Balakrishnan (Bala) Narasimhan is a Vice-President at SunTec Business Solutions, whose technology powers Revenue Management for financial services and powers over 300 million clients worldwide. Bala has more than 24 years of experience across multiple functions spanning banking operations, product management, technology transformations and management consulting. He has specialized expertise in core banking, CRM, digital channels, alerts and messaging, AI, retail and commercial payments, cards (credit and debit), liquidity management and system integration, and has deep experience working with clients in the US and globally.
The recent past has seen large asset management houses in the United States paying penalties running into millions of US dollars for a variety of billing and compliance errors. Earlier this year, on April 12, 2018, the Office of Compliance Inspections and Examinations (OCIE), under the Securities and Exchange Commission (SEC) sent out a risk alert to Investment Advisory firms, across the $82T market, outlining frequent issues identified in the area of Advisory Fee and Expense compliance. The overarching theme – come clean and self-report any known billing issues in their organizations before June 12, 2018, so as to avoid possible penalties.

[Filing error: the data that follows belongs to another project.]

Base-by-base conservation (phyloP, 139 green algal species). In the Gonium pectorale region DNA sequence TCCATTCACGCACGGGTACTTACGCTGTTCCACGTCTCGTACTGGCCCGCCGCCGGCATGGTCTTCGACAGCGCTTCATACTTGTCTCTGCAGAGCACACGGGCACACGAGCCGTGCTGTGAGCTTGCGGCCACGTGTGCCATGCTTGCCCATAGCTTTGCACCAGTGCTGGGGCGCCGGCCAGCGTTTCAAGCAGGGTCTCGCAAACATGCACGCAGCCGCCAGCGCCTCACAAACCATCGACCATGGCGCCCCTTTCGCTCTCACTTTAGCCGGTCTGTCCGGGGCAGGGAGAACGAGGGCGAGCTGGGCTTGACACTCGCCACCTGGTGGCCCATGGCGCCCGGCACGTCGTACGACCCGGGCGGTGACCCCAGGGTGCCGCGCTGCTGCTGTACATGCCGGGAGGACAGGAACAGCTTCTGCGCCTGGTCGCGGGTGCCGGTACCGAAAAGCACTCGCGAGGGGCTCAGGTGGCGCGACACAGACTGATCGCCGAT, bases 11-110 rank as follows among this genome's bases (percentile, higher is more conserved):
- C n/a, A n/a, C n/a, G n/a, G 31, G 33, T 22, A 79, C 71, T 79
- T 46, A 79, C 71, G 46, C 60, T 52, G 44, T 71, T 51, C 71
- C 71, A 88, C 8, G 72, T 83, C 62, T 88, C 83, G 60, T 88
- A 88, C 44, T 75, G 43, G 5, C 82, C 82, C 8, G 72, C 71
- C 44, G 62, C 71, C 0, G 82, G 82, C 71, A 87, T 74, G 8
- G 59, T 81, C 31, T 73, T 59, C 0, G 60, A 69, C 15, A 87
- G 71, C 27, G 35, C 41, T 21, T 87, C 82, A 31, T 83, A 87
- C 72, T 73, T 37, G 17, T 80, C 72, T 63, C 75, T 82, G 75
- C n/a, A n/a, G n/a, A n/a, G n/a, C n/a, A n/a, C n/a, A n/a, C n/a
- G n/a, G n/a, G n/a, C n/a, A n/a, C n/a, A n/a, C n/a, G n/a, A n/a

Given this ultimatum that is just literally around the corner, Investment firms have been working towards finding interim stop-gap solutions to address these issues before June 12th. However, the broader fact is that many of these issues are likely to arise due to operational and systemic processes or data issues on the technology side, so in the medium to long term, there are key things that Investment firms should ideally look to implement to ensure solid compliance.
In this article, I have outlined some of these key things that these firms should seriously consider and solve for, especially with respect to meeting these medium to long term needs. More importantly, this will help avoid such issues in the future, with a focus on systemic mechanisms replacing manual or archaic procedures. There are 6 key issues in Advisory Fees and Billing that were identified by the OCIE, so let us look at each of them closely
• Valuing assets using a different metric than what was specified in the client’s advisory agreement (For example, not using fair market value to assess valuation).